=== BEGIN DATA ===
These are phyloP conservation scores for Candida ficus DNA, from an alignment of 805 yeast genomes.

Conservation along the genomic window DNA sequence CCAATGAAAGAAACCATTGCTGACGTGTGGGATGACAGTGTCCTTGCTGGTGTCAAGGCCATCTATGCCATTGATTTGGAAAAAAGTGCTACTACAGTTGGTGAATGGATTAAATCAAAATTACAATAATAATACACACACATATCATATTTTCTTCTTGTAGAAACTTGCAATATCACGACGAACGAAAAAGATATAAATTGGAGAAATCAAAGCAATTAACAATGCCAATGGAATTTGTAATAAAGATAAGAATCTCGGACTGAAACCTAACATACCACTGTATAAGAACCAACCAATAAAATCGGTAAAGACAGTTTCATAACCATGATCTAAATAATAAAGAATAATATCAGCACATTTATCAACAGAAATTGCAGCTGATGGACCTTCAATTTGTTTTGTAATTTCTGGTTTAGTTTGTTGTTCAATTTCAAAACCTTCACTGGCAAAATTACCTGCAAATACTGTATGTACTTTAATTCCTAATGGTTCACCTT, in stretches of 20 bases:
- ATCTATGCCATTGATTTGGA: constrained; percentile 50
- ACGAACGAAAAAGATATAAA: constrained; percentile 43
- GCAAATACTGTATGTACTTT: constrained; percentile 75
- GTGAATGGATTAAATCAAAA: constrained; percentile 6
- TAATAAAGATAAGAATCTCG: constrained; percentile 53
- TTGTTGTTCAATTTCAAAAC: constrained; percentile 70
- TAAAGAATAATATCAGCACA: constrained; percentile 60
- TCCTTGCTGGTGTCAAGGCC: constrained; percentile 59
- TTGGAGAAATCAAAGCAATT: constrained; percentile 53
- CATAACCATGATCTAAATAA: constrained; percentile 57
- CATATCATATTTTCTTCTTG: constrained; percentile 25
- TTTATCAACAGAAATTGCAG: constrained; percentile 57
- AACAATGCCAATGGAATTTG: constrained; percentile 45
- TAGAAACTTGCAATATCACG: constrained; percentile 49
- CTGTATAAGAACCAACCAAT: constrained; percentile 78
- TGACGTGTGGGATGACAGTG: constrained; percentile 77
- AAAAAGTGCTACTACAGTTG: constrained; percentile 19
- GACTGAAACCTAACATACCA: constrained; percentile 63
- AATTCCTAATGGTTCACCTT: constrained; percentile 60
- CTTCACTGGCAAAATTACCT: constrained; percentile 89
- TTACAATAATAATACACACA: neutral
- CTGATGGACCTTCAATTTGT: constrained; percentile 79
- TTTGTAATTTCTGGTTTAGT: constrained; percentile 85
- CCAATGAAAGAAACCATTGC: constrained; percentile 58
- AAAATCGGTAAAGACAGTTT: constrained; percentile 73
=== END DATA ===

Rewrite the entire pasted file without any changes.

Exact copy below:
These are phyloP conservation scores for Candida ficus DNA, from an alignment of 805 yeast genomes.

Conservation along the genomic window DNA sequence CCAATGAAAGAAACCATTGCTGACGTGTGGGATGACAGTGTCCTTGCTGGTGTCAAGGCCATCTATGCCATTGATTTGGAAAAAAGTGCTACTACAGTTGGTGAATGGATTAAATCAAAATTACAATAATAATACACACACATATCATATTTTCTTCTTGTAGAAACTTGCAATATCACGACGAACGAAAAAGATATAAATTGGAGAAATCAAAGCAATTAACAATGCCAATGGAATTTGTAATAAAGATAAGAATCTCGGACTGAAACCTAACATACCACTGTATAAGAACCAACCAATAAAATCGGTAAAGACAGTTTCATAACCATGATCTAAATAATAAAGAATAATATCAGCACATTTATCAACAGAAATTGCAGCTGATGGACCTTCAATTTGTTTTGTAATTTCTGGTTTAGTTTGTTGTTCAATTTCAAAACCTTCACTGGCAAAATTACCTGCAAATACTGTATGTACTTTAATTCCTAATGGTTCACCTT, in stretches of 20 bases:
- ATCTATGCCATTGATTTGGA: constrained; percentile 50
- ACGAACGAAAAAGATATAAA: constrained; percentile 43
- GCAAATACTGTATGTACTTT: constrained; percentile 75
- GTGAATGGATTAAATCAAAA: constrained; percentile 6
- TAATAAAGATAAGAATCTCG: constrained; percentile 53
- TTGTTGTTCAATTTCAAAAC: constrained; percentile 70
- TAAAGAATAATATCAGCACA: constrained; percentile 60
- TCCTTGCTGGTGTCAAGGCC: constrained; percentile 59
- TTGGAGAAATCAAAGCAATT: constrained; percentile 53
- CATAACCATGATCTAAATAA: constrained; percentile 57
- CATATCATATTTTCTTCTTG: constrained; percentile 25
- TTTATCAACAGAAATTGCAG: constrained; percentile 57
- AACAATGCCAATGGAATTTG: constrained; percentile 45
- TAGAAACTTGCAATATCACG: constrained; percentile 49
- CTGTATAAGAACCAACCAAT: constrained; percentile 78
- TGACGTGTGGGATGACAGTG: constrained; percentile 77
- AAAAAGTGCTACTACAGTTG: constrained; percentile 19
- GACTGAAACCTAACATACCA: constrained; percentile 63
- AATTCCTAATGGTTCACCTT: constrained; percentile 60
- CTTCACTGGCAAAATTACCT: constrained; percentile 89
- TTACAATAATAATACACACA: neutral
- CTGATGGACCTTCAATTTGT: constrained; percentile 79
- TTTGTAATTTCTGGTTTAGT: constrained; percentile 85
- CCAATGAAAGAAACCATTGC: constrained; percentile 58
- AAAATCGGTAAAGACAGTTT: constrained; percentile 73